Passive Flexor Tendon Stretch | Early Intervention Ergonomics

What is the Passive Flexor Tendon Stretch?

This advanced stretch replenishes the nutrients and re-oxygenates the distal upper extremity. It is a composite stretch that originates at the common wrist flexor tendon of the medial epicondyle and pulls all the way down to the deep and superficial tendons that pass through the annular pulleys of the fingers. Perform this stretch to give your body rest when performing forceful gripping, repetitive gripping, awkward or sustained postures of the elbow, forearm, wrist, and hand to prevent common disorders such as golfer’s elbow, carpal tunnel syndrome, trigger finger, tendinitis, tendinosis, and muscle strain.

Here’s how to perform the passive flexor tendon stretch:

  1. Bend at the elbow and extend your fingers so that they are straight and pointing away from your body.
  2. With your other hand, grasp a little bit of your palm and gently pull your hand down into a slight stretch.
  3. Slowly start to push your arm out, going as far as you can without pain and hold for 3-5 seconds.
  4. Repeat on the other side, feeling a stretch along your flexor muscles.

Early Intervention Benefits

Here are some key early intervention health benefits to this stretch:

  • Improved Flexibility: Regularly stretching the wrist flexor tendons can help improve their flexibility and range of motion. This makes it easier to perform various activities that involve flexion and extension of the wrist and fingers.
  • Injury Prevention: Tightness or imbalances in the wrist flexor tendons can increase the risk of overuse injuries such as tendonitis or repetitive strain injuries (RSIs). Stretching these tendons helps maintain their flexibility, reducing the likelihood of developing these types of injuries.
  • Reduced Muscle Tension: The repetitive motions and sustained postures involved in many work-related tasks, such as typing or using handheld devices, can lead to muscle tension and discomfort in the wrist flexor muscles. Stretching these muscles and tendons can help alleviate this tension, promoting relaxation and reducing the risk of chronic pain or muscle imbalances.
  • Improved Blood Circulation: Stretching exercises, including the wrist flexor tendon stretch, can improve blood circulation to the forearm and hand. Adequate blood flow ensures that the muscles and tendons receive essential nutrients and oxygen, promoting their health and recovery.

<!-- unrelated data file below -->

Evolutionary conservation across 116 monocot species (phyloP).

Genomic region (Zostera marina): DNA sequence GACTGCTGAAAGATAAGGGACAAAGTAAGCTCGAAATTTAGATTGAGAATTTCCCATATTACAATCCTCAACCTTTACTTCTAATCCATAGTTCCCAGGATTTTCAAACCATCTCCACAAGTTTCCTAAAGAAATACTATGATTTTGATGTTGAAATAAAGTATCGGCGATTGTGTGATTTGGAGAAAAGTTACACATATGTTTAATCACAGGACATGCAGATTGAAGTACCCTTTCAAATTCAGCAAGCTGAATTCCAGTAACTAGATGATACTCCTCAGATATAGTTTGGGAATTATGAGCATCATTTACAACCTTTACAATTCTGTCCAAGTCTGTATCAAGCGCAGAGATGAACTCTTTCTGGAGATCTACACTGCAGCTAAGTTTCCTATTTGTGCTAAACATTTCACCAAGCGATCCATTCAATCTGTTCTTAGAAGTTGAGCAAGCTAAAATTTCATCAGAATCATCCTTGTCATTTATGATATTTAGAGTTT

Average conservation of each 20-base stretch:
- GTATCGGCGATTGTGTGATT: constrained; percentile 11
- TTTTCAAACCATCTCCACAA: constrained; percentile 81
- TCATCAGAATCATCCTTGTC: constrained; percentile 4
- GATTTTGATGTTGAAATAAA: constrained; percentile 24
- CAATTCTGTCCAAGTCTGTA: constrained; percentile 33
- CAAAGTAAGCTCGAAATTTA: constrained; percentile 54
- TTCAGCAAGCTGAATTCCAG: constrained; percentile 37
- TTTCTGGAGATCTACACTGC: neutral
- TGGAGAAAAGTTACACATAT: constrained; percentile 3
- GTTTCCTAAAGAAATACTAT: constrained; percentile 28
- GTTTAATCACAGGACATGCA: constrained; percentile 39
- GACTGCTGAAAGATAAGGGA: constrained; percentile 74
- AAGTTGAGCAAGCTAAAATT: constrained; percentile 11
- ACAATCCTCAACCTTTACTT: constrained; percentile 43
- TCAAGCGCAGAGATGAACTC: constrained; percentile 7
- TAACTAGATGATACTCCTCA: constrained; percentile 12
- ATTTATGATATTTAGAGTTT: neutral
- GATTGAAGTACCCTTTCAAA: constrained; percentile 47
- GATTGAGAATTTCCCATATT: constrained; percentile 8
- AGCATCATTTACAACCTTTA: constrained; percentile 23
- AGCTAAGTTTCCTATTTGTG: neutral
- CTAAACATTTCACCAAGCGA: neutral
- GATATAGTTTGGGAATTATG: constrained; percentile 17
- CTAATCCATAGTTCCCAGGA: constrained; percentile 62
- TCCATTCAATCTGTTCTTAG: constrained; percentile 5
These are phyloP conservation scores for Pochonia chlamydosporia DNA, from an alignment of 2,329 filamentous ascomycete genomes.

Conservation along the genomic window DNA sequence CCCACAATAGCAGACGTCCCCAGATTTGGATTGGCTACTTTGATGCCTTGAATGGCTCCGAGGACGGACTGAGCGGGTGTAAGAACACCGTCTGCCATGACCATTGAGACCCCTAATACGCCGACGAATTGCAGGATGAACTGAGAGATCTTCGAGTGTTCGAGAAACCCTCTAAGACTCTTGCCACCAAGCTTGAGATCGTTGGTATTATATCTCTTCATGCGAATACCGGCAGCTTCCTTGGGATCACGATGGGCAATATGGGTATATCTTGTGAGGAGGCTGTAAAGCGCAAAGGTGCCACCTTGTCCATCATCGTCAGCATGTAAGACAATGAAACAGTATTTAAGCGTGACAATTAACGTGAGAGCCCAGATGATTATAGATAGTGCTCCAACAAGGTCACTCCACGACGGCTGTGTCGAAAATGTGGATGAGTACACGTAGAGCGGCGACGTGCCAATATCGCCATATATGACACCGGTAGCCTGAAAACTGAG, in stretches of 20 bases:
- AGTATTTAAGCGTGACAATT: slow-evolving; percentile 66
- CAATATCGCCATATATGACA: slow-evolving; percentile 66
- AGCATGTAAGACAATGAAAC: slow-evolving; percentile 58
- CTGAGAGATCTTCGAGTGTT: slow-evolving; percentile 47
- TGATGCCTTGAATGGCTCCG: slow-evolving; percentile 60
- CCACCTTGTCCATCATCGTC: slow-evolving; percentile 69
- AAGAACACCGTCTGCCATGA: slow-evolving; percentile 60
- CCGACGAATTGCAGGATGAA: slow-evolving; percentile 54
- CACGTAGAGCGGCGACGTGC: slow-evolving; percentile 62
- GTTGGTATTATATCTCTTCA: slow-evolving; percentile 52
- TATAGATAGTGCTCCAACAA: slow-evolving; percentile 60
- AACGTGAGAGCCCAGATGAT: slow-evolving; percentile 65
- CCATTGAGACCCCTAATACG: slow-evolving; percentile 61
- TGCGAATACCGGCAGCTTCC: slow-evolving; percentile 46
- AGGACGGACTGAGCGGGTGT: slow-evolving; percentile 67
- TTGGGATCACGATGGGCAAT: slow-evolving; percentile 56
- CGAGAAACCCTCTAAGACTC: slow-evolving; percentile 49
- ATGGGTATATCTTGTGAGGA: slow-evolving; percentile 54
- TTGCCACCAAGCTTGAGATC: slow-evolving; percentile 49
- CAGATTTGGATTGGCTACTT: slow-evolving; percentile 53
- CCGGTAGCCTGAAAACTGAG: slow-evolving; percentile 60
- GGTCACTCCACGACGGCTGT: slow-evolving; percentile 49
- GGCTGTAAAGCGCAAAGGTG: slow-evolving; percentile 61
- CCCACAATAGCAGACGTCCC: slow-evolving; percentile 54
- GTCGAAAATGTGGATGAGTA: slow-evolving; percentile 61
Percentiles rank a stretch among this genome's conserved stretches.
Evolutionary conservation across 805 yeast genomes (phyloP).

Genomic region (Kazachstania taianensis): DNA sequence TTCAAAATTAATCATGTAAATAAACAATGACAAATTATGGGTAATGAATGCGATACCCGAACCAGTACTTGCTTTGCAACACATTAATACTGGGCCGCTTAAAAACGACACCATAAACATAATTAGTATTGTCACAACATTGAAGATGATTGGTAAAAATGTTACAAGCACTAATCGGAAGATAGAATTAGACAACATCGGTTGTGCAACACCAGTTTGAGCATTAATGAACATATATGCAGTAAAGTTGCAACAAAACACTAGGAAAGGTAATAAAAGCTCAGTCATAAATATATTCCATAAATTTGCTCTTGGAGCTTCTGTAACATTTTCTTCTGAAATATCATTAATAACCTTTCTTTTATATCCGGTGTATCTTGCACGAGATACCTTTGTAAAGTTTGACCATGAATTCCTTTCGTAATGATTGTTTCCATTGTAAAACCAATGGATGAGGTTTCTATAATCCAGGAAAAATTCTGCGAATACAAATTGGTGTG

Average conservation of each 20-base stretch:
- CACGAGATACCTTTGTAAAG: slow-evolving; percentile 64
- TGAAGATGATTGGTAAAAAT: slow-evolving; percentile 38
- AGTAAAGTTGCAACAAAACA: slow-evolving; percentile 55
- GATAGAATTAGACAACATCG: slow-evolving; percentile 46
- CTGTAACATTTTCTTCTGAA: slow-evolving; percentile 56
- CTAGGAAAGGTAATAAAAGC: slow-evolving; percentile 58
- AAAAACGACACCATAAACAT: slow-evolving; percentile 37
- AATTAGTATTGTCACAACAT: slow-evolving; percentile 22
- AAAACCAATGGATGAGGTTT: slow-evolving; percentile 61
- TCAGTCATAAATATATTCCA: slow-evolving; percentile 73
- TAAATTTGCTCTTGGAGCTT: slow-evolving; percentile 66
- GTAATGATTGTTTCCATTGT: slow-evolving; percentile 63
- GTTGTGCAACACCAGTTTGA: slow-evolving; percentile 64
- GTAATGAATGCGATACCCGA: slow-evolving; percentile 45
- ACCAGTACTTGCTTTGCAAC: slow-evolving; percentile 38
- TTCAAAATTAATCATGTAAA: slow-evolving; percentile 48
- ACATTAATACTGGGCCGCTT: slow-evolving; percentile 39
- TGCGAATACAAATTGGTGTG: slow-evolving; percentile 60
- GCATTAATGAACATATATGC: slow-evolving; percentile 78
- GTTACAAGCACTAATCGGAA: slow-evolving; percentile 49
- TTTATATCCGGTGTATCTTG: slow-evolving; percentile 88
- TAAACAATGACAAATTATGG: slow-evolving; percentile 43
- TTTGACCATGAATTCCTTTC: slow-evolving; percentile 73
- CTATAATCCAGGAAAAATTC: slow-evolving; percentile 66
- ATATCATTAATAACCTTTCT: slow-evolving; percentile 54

• Enhanced Ergonomics: Incorporating wrist flexor tendon stretches into a regular stretching routine can contribute to better ergonomics in the workplace. Workers may experience improved posture and decreased strain on the wrist and hand during repetitive tasks.
  • Stress Relief: Engaging in stretching exercises can have a positive impact on overall stress levels and mental well-being. Taking short breaks to perform wrist flexor tendon stretches can help reduce mental and physical stress associated with prolonged or repetitive work tasks.

Things to Remember

It’s important to perform this stretch with control and avoid any jerking or sudden movements. You should feel a gentle pulling sensation in the forearm and wrist area, but the stretch should not be painful. If you experience pain or discomfort, ease off the stretch or consult with a healthcare professional.

These early intervention exercises are to improve overall health & fitness as well as reduce and prevent work-related injuries.  If you have an injury or illness, please consult with a health care professional before attempting.

More Tools & Resources from Peak Ergonomics
Contact Us About Reducing Workplace Injuries
Healthy Employees are the Bottom Line! – Learn More!

Passive Flexor Tendon Stretch helps prevent repetitive strain injuries (RSIs) by stretching the flexor tendon & maintaining its flexibility.